The Democratic National Convention is upon us, and much of the press commentary revolves around “her.” Hillary Clinton, that is, and whether she and her supporters will unite behind Barack Obama. Both campaigns are now developing strategies to attract the votes of women. The best way to do this is not to play gender politics, but to craft sensible solutions to the problems that affect women, men, families, and children.
The Democratic race was unusually hard-fought, and the antagonism of women of a certain era to Senator Obama remains strong. Disgruntled Clinton supporters have created a “Just Say No Deal” coalition including 250 internet groups to oppose his nomination. An NBC/Wall Street Journal poll finds that 21 percent of Democrats plan to vote for Senator McCain. That is likely to change by November 4th, but even a small number of Democratic defectors could cost Senator Obama victory in a tight race.
Senator Clinton’s supporters are rightly proud of her candidacy. Set aside the controversies of her husband’s presidency, she has become one of her party’s most important figures. In the presidential race she vanquished several distinguished opponents, including Senator Joe Biden, who is now Senator Obama’s running mate. And Clinton lost the nomination by the narrowest of margins.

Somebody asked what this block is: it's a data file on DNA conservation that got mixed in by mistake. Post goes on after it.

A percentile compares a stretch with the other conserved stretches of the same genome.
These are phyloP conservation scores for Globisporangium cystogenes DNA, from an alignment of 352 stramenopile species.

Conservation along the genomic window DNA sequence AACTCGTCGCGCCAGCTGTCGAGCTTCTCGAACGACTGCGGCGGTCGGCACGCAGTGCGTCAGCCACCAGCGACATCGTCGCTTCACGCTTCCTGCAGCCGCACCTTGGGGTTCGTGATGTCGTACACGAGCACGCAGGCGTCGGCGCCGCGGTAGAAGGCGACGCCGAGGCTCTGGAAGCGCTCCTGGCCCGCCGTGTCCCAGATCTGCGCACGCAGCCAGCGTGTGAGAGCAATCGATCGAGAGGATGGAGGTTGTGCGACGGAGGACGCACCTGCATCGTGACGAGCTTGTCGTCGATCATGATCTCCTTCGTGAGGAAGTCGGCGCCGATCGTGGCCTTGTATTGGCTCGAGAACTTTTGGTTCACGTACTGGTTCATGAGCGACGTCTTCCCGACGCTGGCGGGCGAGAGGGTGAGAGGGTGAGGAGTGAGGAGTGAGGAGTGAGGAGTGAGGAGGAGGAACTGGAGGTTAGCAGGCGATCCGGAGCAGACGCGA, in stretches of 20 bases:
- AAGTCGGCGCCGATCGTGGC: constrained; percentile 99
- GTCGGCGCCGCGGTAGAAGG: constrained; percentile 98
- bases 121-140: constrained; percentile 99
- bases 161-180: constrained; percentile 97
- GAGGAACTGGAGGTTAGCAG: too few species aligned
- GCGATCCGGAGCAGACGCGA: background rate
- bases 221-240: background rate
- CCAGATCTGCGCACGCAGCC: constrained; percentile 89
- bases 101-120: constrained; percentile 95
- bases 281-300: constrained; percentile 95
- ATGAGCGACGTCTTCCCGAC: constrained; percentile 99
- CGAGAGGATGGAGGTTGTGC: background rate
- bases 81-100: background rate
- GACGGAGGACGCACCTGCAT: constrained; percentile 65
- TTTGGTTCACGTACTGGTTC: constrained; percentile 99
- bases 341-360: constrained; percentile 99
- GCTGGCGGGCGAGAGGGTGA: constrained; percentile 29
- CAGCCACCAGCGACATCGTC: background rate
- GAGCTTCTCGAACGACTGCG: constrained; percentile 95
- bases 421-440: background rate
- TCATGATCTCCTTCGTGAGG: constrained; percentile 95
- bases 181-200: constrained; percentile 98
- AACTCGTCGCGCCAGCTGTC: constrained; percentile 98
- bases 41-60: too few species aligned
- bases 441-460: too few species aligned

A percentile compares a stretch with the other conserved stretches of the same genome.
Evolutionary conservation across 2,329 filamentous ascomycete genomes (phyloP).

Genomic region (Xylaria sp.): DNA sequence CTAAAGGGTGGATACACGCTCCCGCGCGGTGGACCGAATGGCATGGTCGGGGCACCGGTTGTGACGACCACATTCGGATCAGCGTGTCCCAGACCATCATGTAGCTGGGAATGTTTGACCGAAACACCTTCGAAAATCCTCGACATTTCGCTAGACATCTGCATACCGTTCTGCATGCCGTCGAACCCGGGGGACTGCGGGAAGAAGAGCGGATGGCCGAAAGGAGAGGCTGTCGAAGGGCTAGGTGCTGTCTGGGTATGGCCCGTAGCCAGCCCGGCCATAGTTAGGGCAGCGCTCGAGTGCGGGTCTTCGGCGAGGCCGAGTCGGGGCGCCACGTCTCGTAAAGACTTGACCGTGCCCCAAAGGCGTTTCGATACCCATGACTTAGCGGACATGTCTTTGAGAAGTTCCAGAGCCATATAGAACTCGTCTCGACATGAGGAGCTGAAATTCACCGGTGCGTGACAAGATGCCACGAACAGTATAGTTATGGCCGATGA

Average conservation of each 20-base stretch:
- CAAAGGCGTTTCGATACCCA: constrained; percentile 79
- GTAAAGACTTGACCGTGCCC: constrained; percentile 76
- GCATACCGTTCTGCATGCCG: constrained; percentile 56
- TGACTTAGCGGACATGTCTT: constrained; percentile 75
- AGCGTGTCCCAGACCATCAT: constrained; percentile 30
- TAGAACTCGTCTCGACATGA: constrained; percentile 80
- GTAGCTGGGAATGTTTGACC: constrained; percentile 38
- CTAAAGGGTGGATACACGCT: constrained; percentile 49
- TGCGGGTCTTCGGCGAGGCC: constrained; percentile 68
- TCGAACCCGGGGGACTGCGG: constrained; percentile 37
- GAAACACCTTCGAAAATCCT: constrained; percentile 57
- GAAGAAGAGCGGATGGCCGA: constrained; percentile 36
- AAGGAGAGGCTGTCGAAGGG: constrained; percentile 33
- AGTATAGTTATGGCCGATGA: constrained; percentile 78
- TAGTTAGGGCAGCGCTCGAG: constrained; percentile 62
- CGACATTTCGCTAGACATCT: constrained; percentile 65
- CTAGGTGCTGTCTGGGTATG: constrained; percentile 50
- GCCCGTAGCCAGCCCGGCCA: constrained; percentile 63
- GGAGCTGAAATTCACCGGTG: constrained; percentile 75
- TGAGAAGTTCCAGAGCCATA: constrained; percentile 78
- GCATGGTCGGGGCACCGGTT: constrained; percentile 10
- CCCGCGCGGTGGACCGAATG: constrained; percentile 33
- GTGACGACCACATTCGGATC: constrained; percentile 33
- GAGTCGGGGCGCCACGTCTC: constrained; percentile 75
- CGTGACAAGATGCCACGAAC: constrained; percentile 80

Rather than blame Senator Obama, the media, or misogynists for her loss, Clinton supporters should celebrate her accomplishments. The glass ceiling doesn’t just have 18 million cracks, as she has said. It has been shattered. The next woman to run for president, in either party, will be doing nothing out of the ordinary.
How then should Senators Obama and McCain appeal to former Clinton supporters and women voters in general? The answer is not, and never was, to put a woman on the ticket. The candidates need to talk to women about issues. And not just “women’s issues”-whatever that means. As we say at the Independent Women’s Forum, all issues are women’s issues. Women are affected by questions of war and peace, economic turmoil, education, and more. Indeed, that’s why Senator Obama carried a majority of the votes of Democratic women in more than a dozen states. Most women want the best candidate, not the best female candidate.
When the fall campaign begins in earnest in September, both candidates need to explain what they will do to encourage economic growth, reduce consumer uncertainty, and revive confidence in the financial system. Should government get out of the way or play a bigger role? What financial institutions, if any, should be bailed out by government? What, if anything, should be done about the housing market?
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